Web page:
Trump trusted his team and we delivered. When we had a topping out party, it was Louise who got the mayor and governor to attend. This was unheard of. They all spoke, then Evangeline Gouletas Carey, the governor’s wife, introduced me as the woman who made it happen, saying she had done the same kind of work. Not that she ever was an engineer working in construction, buy why nit pick? The building got enormous press coverage. When we had the grand opening, it was even more glorious. All the networks covered it, and we were on the cover of the Daily News magazine with a major story. I got Donald his building on time and the way he wanted it. I made a lot of money for him, and he, in turn, made a lot of money for his partner Equitable. Everybody was happy.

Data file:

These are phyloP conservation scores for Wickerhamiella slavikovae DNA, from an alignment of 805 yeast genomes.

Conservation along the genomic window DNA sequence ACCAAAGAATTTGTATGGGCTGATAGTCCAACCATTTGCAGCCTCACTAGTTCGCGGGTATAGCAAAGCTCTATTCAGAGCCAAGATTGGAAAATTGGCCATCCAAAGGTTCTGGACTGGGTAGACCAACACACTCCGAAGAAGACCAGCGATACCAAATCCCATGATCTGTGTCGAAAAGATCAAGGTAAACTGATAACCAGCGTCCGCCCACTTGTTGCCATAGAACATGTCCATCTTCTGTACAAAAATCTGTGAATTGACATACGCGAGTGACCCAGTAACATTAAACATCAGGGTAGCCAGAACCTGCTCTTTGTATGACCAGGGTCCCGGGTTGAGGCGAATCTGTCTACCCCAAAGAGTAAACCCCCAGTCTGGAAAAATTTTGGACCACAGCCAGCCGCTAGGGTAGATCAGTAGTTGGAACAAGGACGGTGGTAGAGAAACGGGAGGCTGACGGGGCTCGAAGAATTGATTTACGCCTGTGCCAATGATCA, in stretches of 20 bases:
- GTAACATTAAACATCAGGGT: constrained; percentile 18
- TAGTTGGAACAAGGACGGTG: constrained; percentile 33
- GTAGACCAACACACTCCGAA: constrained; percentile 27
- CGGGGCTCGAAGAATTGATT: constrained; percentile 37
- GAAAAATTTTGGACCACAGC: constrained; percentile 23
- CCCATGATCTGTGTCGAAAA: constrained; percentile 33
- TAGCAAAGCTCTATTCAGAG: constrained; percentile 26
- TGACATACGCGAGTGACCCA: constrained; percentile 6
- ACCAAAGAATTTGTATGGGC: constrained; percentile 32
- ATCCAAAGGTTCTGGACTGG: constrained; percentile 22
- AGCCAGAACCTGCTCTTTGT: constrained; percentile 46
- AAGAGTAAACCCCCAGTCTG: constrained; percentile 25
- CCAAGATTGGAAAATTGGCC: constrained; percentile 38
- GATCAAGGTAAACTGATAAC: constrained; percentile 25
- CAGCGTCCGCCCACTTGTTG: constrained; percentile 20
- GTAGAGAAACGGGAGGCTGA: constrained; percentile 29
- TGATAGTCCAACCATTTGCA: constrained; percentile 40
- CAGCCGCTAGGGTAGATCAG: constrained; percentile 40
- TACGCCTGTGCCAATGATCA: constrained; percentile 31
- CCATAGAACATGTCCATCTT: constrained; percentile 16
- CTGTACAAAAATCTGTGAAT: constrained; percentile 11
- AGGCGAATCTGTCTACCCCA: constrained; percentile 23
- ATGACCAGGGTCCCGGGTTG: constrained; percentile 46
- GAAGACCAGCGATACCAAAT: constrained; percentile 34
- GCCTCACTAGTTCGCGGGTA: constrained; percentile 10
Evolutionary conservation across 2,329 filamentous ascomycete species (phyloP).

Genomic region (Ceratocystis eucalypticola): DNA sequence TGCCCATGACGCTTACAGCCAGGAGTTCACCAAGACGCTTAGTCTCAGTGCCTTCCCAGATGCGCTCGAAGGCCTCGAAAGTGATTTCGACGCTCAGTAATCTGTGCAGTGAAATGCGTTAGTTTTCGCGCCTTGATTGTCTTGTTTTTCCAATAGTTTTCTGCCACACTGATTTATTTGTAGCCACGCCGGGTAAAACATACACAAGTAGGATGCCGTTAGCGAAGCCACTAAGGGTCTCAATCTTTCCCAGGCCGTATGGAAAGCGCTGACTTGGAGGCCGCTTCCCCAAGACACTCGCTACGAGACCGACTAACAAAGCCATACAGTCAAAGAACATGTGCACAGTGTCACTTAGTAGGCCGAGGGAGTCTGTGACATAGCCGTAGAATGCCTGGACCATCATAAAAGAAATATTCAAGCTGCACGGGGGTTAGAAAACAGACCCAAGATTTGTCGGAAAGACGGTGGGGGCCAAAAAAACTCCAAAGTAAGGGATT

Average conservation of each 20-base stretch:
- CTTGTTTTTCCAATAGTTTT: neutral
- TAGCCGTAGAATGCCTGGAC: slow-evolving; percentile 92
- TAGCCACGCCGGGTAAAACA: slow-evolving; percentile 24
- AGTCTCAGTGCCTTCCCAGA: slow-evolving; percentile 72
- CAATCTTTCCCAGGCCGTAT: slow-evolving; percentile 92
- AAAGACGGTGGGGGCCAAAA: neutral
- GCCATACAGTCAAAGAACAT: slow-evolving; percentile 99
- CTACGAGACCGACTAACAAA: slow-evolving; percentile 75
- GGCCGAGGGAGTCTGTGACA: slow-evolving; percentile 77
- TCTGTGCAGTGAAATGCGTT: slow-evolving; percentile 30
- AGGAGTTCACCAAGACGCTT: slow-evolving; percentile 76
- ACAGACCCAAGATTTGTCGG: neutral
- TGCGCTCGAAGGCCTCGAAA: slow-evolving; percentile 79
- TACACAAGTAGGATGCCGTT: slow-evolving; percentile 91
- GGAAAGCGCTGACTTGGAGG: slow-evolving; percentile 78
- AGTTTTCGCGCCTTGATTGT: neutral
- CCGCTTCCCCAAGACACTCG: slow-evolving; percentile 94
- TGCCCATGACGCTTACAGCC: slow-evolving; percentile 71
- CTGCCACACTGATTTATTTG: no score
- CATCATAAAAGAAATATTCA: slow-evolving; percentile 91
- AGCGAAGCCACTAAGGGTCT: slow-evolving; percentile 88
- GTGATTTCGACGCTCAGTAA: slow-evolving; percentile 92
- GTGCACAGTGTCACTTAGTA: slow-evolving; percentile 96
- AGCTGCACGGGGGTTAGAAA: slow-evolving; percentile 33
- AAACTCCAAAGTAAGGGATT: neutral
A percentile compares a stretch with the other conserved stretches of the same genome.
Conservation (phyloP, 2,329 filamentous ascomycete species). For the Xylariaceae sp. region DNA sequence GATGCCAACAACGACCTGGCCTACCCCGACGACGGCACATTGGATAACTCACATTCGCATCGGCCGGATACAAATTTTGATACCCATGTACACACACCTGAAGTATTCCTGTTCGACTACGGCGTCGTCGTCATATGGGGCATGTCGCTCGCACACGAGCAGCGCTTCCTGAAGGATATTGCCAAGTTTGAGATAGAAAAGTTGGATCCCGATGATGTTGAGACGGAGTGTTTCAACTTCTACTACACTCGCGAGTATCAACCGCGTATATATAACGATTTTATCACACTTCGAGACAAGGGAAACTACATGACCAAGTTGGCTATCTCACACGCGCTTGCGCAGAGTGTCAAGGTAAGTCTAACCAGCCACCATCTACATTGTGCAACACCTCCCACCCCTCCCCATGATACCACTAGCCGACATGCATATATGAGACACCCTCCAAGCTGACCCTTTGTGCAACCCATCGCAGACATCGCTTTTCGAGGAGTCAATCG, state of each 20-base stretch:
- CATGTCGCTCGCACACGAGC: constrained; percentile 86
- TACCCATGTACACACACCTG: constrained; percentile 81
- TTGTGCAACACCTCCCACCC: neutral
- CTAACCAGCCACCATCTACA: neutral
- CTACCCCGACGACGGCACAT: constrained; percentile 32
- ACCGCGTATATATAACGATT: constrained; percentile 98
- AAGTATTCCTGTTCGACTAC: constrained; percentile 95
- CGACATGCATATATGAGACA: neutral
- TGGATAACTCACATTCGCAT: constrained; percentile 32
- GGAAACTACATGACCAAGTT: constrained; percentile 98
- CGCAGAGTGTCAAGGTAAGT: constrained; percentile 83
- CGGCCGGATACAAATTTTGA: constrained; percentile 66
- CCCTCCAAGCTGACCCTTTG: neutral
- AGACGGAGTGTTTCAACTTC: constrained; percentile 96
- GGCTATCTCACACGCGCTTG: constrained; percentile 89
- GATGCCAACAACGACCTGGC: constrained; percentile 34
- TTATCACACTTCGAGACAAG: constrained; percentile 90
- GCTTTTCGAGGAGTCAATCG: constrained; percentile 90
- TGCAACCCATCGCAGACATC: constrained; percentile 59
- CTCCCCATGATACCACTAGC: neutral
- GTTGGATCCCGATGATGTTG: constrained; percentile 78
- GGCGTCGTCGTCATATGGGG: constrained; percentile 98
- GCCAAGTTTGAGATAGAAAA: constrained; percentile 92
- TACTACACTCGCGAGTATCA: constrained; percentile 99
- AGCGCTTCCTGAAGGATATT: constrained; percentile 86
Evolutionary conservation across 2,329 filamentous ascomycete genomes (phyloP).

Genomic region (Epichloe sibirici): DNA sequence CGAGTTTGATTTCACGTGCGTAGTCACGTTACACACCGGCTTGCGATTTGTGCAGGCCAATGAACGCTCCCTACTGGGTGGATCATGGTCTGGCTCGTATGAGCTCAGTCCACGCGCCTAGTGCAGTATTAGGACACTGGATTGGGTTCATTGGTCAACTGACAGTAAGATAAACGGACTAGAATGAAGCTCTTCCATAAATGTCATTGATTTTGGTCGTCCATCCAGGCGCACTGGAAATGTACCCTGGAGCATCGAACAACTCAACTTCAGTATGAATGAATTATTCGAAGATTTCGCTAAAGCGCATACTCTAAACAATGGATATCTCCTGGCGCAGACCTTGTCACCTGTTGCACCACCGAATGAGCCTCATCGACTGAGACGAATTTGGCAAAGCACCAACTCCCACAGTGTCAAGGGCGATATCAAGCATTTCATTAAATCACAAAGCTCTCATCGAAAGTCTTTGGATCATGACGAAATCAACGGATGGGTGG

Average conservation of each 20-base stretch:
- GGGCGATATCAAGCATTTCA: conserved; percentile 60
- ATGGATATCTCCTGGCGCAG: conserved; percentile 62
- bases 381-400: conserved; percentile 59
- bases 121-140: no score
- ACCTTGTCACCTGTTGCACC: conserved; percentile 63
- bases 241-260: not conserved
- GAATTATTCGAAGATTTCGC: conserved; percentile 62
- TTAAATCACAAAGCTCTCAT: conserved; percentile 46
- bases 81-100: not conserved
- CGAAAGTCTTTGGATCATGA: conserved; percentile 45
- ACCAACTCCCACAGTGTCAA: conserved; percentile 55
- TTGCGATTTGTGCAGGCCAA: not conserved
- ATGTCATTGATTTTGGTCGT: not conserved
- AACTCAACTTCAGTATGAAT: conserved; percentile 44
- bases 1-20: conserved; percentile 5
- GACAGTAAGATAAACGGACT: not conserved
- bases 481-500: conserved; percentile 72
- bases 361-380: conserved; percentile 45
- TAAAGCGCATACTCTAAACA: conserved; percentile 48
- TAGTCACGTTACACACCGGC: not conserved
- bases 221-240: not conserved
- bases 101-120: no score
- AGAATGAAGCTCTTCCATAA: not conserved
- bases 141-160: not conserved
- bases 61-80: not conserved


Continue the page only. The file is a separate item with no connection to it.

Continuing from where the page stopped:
Donald has changed tremendously since the Trump Tower years. What he says about women is abhorrent. He appears to take advice from nobody and when he is wrong, he cannot take criticism. He always attacked back tenfold to what he received but now he has taken that to a hundred fold. Where he hired the “best” people, he now surrounds himself with sycophants and yes men. And I say men, because with the exception of KellyAnne and Ivanka, he doesn’t have any women of any stature on tap for big positions so far. Trump was a Democrat. He took mostly moderate positions but was progressive on women’s rights and gay rights. Now he wants to ban abortions and gay marriage. What made him successful in the 1980s is now only a distant memory.

His Twitter attacks on respected media outlets make him look like a desperate fool. America is watching him very closely, and most people are expecting him to fail.